Candidate pushes pro-business agenda

Pa. gubernatorial hopeful Mike Fisher visits the area, saying he wants the state to be the premiere destination for high-tech jo

Pa. gubernatorial hopeful Mike Fisher visits the area, saying he wants the state to be the premiere destination for high-tech jo

August 01, 2002|by STACEY DANZUSO

CHAMBERSBURG, Pa. - Some Franklin County development leaders said the work force development platform Republican Pennsylvania gubernatorial candidate Mike Fisher was promoting in Chambersburg Wednesday could enhance what the county is already doing.

"I think Franklin County is a microcosm of what he wants to accomplish statewide," said L. Michael Ross, president of the Franklin County Area Development Corporation. "I'm encouraged that economic development is a cornerstone of his platform."

Franklin County is already reviewing work force needs and the schools are looking at revising the vocational-technical program, two things Fisher highlighted, said John Van Horn, executive director of the Letterkenny Industrial Development Authority, which is developing the Cumberland Valley Business Park on the former Army land.


Fisher outlined his plan during a visit to Precision Bushing Inc., a manufacturer of bushings and circular machine parts used to guide rotating equipment, which relocated to the Cumberland Valley Business Park last year.

Fisher and Sen. Jane Earll are running on the Republican ticket for governor and lieutenant governor in the November general election.

Their plan to bring more jobs to the commonwealth includes:

  • Preparing Pennsylvanians for the jobs of the 21st century.

  • Making Pennsylvania the premier destination for high-tech jobs.

  • Modernizing the state's infrastructure.

  • Reducing taxes and excessive regulations.

  • Expanding tax incentives and loan guarantees for entrepreneurs and startup businesses.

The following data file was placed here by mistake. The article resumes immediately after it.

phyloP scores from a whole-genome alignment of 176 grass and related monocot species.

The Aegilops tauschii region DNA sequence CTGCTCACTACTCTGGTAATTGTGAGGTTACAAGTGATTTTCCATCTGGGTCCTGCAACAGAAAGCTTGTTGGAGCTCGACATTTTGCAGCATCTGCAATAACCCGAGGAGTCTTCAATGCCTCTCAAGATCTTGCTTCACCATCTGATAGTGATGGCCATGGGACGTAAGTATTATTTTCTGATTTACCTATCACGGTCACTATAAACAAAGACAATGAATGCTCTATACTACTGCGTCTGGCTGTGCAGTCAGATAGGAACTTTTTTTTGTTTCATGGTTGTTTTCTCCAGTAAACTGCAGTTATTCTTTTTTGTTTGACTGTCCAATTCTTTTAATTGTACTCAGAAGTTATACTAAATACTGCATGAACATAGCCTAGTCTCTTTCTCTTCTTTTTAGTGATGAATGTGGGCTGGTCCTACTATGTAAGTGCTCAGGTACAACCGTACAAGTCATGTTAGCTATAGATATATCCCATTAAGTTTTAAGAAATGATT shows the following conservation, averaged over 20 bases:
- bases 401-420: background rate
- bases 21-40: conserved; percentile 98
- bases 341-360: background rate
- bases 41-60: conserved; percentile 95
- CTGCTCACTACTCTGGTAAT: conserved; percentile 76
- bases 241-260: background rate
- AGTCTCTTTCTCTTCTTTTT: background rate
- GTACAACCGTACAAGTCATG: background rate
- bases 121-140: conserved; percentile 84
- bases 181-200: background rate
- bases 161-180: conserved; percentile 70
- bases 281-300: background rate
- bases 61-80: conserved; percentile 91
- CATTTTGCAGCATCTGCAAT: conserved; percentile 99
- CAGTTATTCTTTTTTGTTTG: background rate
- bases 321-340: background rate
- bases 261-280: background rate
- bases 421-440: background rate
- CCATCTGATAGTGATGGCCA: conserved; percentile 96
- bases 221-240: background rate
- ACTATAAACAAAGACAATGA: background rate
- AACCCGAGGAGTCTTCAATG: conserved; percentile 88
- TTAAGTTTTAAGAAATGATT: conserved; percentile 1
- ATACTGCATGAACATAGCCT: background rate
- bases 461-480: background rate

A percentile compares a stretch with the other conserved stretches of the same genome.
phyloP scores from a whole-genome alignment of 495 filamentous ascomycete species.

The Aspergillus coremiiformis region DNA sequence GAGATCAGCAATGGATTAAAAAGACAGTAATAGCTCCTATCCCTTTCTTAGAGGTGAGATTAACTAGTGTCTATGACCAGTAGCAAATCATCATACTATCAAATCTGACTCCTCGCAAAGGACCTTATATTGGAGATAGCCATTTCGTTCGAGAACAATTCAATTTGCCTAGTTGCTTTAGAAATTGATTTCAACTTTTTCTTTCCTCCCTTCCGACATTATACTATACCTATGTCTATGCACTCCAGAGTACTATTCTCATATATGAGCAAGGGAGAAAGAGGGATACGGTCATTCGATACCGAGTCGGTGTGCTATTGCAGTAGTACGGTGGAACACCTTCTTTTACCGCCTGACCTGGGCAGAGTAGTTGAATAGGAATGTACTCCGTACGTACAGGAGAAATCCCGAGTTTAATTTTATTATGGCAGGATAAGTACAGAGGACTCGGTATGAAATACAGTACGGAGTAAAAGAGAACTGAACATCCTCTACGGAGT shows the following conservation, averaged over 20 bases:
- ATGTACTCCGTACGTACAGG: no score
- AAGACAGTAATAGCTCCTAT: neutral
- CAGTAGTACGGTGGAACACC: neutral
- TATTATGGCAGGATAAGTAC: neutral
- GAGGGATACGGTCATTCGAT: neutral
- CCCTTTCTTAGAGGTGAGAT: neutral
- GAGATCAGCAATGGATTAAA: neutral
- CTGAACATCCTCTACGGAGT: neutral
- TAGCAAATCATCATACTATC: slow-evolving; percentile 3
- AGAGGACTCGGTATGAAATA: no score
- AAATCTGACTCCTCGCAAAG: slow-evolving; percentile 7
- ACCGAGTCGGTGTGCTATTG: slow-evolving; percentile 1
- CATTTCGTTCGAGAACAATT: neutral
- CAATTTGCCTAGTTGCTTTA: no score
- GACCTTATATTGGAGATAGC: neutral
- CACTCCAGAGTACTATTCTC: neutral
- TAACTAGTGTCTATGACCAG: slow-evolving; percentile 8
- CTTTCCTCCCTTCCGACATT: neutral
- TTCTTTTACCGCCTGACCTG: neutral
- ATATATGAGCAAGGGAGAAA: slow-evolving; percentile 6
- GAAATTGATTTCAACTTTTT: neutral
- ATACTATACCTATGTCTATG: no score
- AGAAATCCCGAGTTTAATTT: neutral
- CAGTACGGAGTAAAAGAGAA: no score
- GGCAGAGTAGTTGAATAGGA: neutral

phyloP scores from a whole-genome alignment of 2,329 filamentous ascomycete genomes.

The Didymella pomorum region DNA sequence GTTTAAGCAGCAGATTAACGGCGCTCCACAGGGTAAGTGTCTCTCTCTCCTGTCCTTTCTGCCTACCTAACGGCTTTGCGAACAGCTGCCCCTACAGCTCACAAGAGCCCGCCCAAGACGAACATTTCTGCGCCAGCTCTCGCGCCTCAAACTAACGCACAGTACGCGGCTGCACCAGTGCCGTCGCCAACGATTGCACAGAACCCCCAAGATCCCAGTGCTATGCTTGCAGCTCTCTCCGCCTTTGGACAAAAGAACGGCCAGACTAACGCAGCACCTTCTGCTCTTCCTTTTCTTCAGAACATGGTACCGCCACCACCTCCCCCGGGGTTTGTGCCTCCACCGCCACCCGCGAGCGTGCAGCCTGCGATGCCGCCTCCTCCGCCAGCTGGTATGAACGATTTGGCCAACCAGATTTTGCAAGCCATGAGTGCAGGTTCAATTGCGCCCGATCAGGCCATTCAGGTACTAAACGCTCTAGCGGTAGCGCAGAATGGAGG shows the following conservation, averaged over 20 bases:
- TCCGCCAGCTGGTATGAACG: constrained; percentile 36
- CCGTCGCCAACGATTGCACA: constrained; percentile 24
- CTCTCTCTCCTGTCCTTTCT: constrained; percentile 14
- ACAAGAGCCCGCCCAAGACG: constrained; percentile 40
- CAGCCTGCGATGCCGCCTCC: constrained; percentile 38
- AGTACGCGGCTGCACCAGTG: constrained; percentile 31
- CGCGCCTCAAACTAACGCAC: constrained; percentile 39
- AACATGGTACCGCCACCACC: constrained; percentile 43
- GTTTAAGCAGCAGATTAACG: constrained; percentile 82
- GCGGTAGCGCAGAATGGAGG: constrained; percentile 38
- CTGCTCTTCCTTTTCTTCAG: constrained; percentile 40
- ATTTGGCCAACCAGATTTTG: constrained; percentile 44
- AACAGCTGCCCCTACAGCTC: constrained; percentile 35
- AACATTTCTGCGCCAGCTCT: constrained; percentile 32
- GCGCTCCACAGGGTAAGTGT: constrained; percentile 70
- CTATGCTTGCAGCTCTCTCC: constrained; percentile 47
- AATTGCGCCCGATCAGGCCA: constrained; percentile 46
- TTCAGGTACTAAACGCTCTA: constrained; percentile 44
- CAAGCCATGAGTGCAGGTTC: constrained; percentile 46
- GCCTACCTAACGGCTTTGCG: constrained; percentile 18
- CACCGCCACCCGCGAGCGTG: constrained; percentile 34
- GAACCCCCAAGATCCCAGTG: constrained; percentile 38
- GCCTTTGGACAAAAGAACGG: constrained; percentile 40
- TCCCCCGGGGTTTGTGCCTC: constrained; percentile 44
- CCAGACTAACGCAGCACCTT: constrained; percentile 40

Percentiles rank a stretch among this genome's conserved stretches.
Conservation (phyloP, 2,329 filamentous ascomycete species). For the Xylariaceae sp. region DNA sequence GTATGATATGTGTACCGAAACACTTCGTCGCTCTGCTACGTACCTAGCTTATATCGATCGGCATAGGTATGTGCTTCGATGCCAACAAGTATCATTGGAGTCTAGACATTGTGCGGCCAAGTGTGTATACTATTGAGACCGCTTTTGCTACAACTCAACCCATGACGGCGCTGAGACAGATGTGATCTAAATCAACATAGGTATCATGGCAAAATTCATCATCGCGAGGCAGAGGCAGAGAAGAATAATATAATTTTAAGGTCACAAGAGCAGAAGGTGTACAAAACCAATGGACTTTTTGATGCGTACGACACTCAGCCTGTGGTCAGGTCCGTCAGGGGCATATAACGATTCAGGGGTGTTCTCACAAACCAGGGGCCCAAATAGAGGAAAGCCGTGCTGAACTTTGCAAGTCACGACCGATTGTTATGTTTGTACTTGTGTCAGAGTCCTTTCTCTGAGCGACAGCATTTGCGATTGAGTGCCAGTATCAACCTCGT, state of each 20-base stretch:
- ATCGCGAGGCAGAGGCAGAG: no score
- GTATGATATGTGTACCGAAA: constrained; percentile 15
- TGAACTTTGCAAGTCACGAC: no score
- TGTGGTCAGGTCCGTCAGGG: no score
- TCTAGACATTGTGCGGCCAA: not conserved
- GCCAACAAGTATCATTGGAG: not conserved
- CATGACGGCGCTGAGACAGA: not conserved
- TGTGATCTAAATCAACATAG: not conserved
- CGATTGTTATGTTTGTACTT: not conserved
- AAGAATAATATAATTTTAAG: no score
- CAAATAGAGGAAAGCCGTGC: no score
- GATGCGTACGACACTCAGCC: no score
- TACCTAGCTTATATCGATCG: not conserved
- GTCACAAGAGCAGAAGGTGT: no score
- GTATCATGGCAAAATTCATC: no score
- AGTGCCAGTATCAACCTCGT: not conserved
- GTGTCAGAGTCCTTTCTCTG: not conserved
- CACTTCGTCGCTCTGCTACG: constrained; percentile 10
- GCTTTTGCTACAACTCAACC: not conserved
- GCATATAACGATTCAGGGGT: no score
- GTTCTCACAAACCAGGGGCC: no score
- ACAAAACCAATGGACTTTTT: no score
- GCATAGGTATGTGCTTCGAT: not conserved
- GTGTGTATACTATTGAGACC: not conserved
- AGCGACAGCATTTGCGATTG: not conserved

• Creating a marketing team to attract new business to Pennsylvania.

Fisher's plans also include establishing a program that will provide $100 million in loan guarantees to give startup capital to new and expanding private businesses in Pennsylvania.

Fisher said Precision Bushing is a good example of a successful small business that is evolving with the times and integrating new technologies.

The Fisher/Earll plan also calls for rethinking how the state prepares students for jobs in the 21st century.

He said part of the plan is to spend more money on early education and improve relationships between businesses and schools.

Fisher spent Wednesday traveling through south-central Pennsylvania, including stops in Franklin, Adams and Cumberland counties to push his plan.

Ross said Precision Bushing is a great example of how Franklin County already is doing much of what Fisher outlined.

"FCADC supported them with a low-interest financing for capital investment," Ross said, noting the business moved out of a 2,000-square-foot space in Greencastle, Pa., last year to 12,000 square feet in the business park and saw its employment grow fivefold.

"Fisher's plan could complement and support what we are doing," Ross said.

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